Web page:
Friday, June 7
Civics and geometry
"Do you know what kind of coin this is?"
"Yep. It's a penny."
"That's right. And do you know who the man is on the coin?"
"That's Abraham Lincoln. A long time ago he was president of the United States."
"Why'd they put him on a coin?"
"Well, a long time ago, right here in North Carolina, people with skin that's light like you and me were really mean to people with dark brown skin."
"Our skin is brown sometimes, like on our arms."
"That's true. But people with dark brown skin were made slaves by people with light skin, just because of the color of their skin. The slaves had to work without getting paid and people with light skin were really mean to them. But Abraham Lincoln said that slaves weren't allowed anymore, so that's why they put him on a coin. And now people with dark brown skin can do the same things as people with skin like you and me."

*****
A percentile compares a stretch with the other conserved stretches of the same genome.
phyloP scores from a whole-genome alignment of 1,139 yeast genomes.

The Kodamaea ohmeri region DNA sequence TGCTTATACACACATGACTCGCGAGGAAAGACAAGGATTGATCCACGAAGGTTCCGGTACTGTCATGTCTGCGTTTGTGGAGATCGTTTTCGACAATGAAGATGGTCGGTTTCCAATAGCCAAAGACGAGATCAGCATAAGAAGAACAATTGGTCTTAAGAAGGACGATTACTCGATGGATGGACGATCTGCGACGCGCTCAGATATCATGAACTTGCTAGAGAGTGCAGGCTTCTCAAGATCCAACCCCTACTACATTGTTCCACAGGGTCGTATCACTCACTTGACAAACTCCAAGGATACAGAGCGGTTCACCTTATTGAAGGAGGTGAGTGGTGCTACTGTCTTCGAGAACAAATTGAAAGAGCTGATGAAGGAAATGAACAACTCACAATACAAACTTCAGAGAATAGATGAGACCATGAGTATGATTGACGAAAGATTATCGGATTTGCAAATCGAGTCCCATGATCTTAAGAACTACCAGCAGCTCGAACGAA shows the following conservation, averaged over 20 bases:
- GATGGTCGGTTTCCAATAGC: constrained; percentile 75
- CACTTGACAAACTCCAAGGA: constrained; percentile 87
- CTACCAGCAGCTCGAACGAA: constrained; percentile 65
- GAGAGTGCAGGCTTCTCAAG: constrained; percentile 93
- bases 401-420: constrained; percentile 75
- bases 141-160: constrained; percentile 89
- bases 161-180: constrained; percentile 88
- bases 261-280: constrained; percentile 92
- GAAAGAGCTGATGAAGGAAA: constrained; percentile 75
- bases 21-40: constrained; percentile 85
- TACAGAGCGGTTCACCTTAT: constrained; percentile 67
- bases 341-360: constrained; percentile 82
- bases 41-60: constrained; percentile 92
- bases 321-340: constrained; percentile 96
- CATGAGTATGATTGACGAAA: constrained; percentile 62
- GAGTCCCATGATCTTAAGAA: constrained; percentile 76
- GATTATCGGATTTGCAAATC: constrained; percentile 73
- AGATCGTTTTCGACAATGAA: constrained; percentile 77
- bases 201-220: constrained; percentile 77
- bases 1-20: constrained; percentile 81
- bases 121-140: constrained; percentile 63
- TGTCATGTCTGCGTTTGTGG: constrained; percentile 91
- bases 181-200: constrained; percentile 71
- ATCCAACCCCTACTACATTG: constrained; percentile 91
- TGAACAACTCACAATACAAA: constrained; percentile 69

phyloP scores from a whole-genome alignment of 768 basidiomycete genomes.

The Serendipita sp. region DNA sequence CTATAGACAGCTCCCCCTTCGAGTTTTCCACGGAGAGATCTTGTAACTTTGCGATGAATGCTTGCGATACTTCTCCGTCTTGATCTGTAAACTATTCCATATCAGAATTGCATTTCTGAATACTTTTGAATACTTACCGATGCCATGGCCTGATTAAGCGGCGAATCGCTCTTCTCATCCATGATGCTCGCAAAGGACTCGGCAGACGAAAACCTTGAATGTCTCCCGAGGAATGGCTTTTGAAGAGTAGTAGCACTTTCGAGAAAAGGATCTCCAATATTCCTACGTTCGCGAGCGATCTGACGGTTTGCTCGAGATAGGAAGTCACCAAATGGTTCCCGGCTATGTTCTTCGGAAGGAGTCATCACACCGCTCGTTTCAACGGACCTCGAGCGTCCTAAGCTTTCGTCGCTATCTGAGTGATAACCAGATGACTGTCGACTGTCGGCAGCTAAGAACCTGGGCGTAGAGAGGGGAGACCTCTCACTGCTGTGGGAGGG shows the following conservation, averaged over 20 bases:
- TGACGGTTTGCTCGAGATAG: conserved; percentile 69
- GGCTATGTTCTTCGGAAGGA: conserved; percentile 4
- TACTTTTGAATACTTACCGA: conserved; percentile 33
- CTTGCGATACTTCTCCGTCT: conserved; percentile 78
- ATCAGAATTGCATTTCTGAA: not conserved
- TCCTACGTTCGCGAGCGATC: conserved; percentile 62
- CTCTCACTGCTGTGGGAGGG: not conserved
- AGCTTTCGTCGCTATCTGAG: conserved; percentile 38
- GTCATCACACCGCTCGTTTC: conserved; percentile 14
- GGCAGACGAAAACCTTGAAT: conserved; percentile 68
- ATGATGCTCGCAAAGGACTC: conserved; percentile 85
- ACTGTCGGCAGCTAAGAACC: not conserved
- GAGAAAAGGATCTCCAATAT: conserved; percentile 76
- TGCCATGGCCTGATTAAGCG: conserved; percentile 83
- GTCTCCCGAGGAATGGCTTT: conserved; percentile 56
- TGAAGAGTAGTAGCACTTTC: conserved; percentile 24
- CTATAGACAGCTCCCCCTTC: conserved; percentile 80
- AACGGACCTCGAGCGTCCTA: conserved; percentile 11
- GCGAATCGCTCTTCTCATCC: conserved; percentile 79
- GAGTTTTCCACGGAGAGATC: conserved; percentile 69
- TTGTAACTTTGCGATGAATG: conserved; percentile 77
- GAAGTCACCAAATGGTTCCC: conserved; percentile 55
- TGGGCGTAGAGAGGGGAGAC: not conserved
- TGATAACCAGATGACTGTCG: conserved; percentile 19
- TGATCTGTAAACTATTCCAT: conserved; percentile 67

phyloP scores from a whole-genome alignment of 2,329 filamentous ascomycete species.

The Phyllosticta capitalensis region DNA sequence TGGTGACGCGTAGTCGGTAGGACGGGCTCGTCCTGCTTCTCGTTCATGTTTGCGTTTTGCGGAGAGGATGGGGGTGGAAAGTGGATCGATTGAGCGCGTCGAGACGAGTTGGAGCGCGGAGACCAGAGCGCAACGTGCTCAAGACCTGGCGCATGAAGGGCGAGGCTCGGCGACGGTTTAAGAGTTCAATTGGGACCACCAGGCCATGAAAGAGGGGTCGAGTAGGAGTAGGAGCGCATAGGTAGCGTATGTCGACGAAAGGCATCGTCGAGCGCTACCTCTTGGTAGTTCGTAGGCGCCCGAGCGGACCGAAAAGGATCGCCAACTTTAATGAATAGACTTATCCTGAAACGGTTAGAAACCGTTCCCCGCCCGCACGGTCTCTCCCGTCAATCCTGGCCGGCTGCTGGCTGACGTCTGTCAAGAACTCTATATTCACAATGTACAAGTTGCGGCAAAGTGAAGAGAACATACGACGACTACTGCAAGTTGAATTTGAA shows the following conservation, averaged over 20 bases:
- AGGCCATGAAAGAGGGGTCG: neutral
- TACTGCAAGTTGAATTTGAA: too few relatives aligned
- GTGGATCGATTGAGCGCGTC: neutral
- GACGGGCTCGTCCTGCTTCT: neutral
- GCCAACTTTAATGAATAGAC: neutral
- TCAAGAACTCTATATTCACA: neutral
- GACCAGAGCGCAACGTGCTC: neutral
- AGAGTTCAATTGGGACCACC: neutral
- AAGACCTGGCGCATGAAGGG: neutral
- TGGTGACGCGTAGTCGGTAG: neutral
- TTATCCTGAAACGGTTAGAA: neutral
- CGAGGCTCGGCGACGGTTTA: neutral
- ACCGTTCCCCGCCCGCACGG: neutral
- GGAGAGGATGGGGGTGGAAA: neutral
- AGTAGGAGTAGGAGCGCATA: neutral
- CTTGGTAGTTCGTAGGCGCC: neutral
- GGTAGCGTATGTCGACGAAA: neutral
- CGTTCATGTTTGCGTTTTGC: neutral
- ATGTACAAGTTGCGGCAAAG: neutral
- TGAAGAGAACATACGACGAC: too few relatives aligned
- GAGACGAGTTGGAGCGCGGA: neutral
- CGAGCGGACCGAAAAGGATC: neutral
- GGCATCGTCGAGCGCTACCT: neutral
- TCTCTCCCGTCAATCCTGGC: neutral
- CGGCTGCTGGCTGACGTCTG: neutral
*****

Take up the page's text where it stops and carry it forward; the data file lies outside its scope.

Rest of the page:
"Hey, I have friends with skin like that!"
"I know you do."
"Like from my class...what's his name? You know...his head is oval."
In the end, despite the shortcomings of my explanation and the complexity of racism I can't yet begin to describe to my five-year-old son, what really matters is that he judges his friends not by the color of their skin, but by the shapes of their heads.